On April 10, 1945, Norman Dubie was born in Barre, Vermont. He began writing poetry at eleven, and was influenced by John Keats and D. H. Lawrence. During Dubie's childhood, his father had a religious conversion, began studying theology, and moved the family to New Hampshire. The young Dubie watched his father become politically active in his parish and encourage support of the civil rights movement.
After finishing high school, Dubie had hoped to play football for West Point, but instead followed his father's wishes and enrolled at the University of New Hampshire at Durham, where he failed every subject except English and Geology. Dubie took nine months off from his studies and was later rejected by the draft due to high blood pressure. He enrolled at Goddard College in Vermont and received his BA in 1965. He then received a fellowship from the Iowa Writers' Workshop, where he earned his MFA in 1968, as well as an invitation to stay on as a member of the program's regular faculty.
Dubie's first book, Alehouse Sonnets, was written during a blizzard while he was still a graduate student. The manuscript of poems was chosen as a runner-up for the International Poetry Forum Prize and was later published by the University of Pittsburg Press in 1971. Richard Howard, one of the poets on the jury, urged Dubie to establish an MFA program at Arizona State University in Tempe, and in 1975 Dubie accepted a position there as consultant in the arts and launched their creative writing program, though he did not accept the title of director.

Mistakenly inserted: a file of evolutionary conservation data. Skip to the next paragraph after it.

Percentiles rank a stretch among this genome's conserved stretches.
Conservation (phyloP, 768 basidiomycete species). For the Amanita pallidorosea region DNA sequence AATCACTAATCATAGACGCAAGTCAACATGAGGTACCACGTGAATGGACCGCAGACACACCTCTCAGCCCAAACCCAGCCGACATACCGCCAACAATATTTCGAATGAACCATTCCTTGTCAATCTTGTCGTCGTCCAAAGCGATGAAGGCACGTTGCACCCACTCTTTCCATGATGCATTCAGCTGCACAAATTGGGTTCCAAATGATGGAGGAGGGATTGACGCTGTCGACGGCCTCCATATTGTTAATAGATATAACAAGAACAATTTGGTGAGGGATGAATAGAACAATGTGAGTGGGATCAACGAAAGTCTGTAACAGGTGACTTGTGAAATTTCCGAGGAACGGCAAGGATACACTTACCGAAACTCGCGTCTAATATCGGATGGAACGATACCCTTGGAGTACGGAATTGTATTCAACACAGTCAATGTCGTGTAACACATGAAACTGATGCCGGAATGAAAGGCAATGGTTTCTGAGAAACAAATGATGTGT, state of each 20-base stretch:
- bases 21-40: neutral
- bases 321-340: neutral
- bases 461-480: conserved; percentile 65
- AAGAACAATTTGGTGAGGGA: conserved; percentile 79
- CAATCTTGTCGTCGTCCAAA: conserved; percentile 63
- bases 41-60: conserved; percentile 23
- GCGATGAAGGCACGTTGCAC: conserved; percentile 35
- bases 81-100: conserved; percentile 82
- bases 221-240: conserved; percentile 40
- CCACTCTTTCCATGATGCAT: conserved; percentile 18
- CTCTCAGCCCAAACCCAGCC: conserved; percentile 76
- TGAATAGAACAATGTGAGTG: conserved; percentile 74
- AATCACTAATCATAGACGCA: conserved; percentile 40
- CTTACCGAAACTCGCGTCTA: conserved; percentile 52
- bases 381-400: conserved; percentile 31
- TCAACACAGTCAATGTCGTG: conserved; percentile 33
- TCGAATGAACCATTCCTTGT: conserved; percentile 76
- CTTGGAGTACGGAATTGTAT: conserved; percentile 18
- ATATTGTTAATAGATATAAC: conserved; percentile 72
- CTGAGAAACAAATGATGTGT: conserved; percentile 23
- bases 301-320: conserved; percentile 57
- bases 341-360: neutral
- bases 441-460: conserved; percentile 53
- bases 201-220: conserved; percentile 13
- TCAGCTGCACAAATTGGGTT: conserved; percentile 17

During 1975, Dubie published four books of poetry, and a year later received a Guggenheim Fellowship. Since then, he has published numerous collections of poetry, including The Volcano (Copper Canyon Press, 2010); The Insomniac Liar of Topo (2007); Ordinary Mornings of a Coliseum (2004); The Mercy Seat: Collected & New Poems 1967-2001 (2001), Selected and New Poems (1986), and The Clouds of Magellan (1992). His work has been translated into more than thirty languages.
In an interview published in American Poetry Review, Dubie said that he aims to "challenge whatever the assumed limits of the lyric are." He is well known for poems that invoke the characters and voices of other writers and artists such as Chekhov, Proust, Ingmar Bergman, Rodin, and many others.
Dubie has received the Bess Hokin Award from the Modern Poetry Association, and a fellowship from the National Endowment for the Arts. He currently lives and teaches in Tempe, Arizona.